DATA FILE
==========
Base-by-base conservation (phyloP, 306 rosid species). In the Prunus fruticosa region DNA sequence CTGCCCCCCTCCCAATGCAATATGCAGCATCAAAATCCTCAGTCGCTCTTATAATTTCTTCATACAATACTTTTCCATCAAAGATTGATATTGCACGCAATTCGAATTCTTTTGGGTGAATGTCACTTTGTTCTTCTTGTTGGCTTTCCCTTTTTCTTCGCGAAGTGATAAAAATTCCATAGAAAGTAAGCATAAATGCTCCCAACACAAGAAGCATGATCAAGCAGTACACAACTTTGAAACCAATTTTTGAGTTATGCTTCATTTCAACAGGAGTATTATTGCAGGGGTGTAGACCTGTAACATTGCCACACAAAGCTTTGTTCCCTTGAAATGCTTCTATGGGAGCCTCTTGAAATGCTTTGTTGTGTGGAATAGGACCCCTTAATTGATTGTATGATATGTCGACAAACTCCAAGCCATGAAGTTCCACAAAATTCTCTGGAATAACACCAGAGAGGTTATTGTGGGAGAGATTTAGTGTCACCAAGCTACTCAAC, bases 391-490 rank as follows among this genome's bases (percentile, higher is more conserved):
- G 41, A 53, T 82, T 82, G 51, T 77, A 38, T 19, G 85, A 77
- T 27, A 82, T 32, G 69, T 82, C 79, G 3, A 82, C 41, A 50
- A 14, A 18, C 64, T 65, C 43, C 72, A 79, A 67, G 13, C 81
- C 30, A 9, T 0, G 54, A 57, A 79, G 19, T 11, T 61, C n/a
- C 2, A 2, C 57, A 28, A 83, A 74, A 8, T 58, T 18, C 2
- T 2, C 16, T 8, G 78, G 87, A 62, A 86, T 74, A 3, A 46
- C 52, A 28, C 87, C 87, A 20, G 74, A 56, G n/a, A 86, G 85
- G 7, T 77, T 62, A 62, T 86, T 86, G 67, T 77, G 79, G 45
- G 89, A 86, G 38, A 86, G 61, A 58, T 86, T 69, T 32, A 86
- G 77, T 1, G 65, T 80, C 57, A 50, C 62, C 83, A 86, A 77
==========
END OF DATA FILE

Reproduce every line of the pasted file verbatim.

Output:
Base-by-base conservation (phyloP, 306 rosid species). In the Prunus fruticosa region DNA sequence CTGCCCCCCTCCCAATGCAATATGCAGCATCAAAATCCTCAGTCGCTCTTATAATTTCTTCATACAATACTTTTCCATCAAAGATTGATATTGCACGCAATTCGAATTCTTTTGGGTGAATGTCACTTTGTTCTTCTTGTTGGCTTTCCCTTTTTCTTCGCGAAGTGATAAAAATTCCATAGAAAGTAAGCATAAATGCTCCCAACACAAGAAGCATGATCAAGCAGTACACAACTTTGAAACCAATTTTTGAGTTATGCTTCATTTCAACAGGAGTATTATTGCAGGGGTGTAGACCTGTAACATTGCCACACAAAGCTTTGTTCCCTTGAAATGCTTCTATGGGAGCCTCTTGAAATGCTTTGTTGTGTGGAATAGGACCCCTTAATTGATTGTATGATATGTCGACAAACTCCAAGCCATGAAGTTCCACAAAATTCTCTGGAATAACACCAGAGAGGTTATTGTGGGAGAGATTTAGTGTCACCAAGCTACTCAAC, bases 391-490 rank as follows among this genome's bases (percentile, higher is more conserved):
- G 41, A 53, T 82, T 82, G 51, T 77, A 38, T 19, G 85, A 77
- T 27, A 82, T 32, G 69, T 82, C 79, G 3, A 82, C 41, A 50
- A 14, A 18, C 64, T 65, C 43, C 72, A 79, A 67, G 13, C 81
- C 30, A 9, T 0, G 54, A 57, A 79, G 19, T 11, T 61, C n/a
- C 2, A 2, C 57, A 28, A 83, A 74, A 8, T 58, T 18, C 2
- T 2, C 16, T 8, G 78, G 87, A 62, A 86, T 74, A 3, A 46
- C 52, A 28, C 87, C 87, A 20, G 74, A 56, G n/a, A 86, G 85
- G 7, T 77, T 62, A 62, T 86, T 86, G 67, T 77, G 79, G 45
- G 89, A 86, G 38, A 86, G 61, A 58, T 86, T 69, T 32, A 86
- G 77, T 1, G 65, T 80, C 57, A 50, C 62, C 83, A 86, A 77